Article 10.

  • Everyone is entitled in full equality to a fair and public hearing by an independent and impartial tribunal, in the determination of his rights and obligations and of any criminal charge against him.

Article 11.

  • (1) Everyone charged with a penal offence has the right to be presumed innocent until proved guilty according to law in a public trial at which he has had all the guarantees necessary for his defence.
  • (2) No one shall be held guilty of any penal offence on account of any act or omission which did not constitute a penal offence, under national or international law, at the time when it was committed. Nor shall a heavier penalty be imposed than the one that was applicable at the time the penal offence was committed.

Article 12.

  • No one shall be subjected to arbitrary interference with his privacy, family, home or correspondence, nor to attacks upon his honour and reputation. Everyone has the right to the protection of the law against such interference or attacks.

Article 13.

  • (1) Everyone has the right to freedom of movement and residence within the borders of each state.
  • (2) Everyone has the right to leave any country, including his own, and to return to his country.

Article 14.

  • (1) Everyone has the right to seek and to enjoy in other countries asylum from persecution.
  • (2) This right may not be invoked in the case of prosecutions genuinely arising from non-political crimes or from acts contrary to the purposes and principles of the United Nations.

Article 15.

  • (1) Everyone has the right to a nationality.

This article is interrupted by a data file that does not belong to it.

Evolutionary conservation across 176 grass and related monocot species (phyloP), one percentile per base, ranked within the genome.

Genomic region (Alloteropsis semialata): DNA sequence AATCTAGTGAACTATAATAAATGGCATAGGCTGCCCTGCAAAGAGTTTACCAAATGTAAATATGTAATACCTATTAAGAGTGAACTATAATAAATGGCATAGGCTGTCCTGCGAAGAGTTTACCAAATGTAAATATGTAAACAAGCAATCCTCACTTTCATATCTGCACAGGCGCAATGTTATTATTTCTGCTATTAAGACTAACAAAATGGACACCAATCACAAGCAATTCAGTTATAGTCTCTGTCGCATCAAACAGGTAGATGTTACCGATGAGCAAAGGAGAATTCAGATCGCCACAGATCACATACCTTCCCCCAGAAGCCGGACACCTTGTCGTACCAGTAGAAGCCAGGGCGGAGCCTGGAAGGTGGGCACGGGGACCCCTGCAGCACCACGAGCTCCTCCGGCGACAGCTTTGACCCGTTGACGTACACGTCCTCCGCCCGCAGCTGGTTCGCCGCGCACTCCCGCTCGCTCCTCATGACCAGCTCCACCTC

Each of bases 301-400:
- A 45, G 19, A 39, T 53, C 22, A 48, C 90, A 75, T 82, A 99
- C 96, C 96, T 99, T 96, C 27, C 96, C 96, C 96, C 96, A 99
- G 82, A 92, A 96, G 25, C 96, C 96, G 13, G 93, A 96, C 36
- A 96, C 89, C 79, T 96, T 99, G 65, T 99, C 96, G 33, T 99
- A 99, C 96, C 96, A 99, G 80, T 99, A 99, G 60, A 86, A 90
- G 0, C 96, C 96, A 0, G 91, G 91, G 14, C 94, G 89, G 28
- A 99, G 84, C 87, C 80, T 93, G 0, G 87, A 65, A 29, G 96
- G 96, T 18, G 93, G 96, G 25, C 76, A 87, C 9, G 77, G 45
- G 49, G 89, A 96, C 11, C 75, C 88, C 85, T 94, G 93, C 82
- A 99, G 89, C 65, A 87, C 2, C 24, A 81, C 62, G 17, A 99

• (2) No one shall be arbitrarily deprived of his nationality nor denied the right to change his nationality.

Article 16.

  • (1) Men and women of full age, without any limitation due to race, nationality or religion, have the right to marry and to found a family. They are entitled to equal rights as to marriage, during marriage and at its dissolution.
  • (2) Marriage shall be entered into only with the free and full consent of the intending spouses.
  • (3) The family is the natural and fundamental group unit of society and is entitled to protection by society and the State.

Article 17.

  • (1) Everyone has the right to own property alone as well as in association with others.
  • (2) No one shall be arbitrarily deprived of his property.

Article 18.

  • Everyone has the right to freedom of thought, conscience and religion; this right includes freedom to change his religion or belief, and freedom, either alone or in community with others and in public or private, to manifest his religion or belief in teaching, practice, worship and observance.

Article 19.

  • Everyone has the right to freedom of opinion and expression; this right includes freedom to hold opinions without interference and to seek, receive and impart information and ideas through any media and regardless of frontiers.

Article 20.

  • (1) Everyone has the right to freedom of peaceful assembly and association.
  • (2) No one may be compelled to belong to an association.

Article 21.

  • (1) Everyone has the right to take part in the government of his country, directly or through freely chosen representatives.
  • (2) Everyone has the right of equal access to public service in his country.
  • (3) The will of the people shall be the basis of the authority of government; this will shall be expressed in periodic and genuine elections which shall be by universal and equal suffrage and shall be held by secret vote or by equivalent free voting procedures.

Article 22.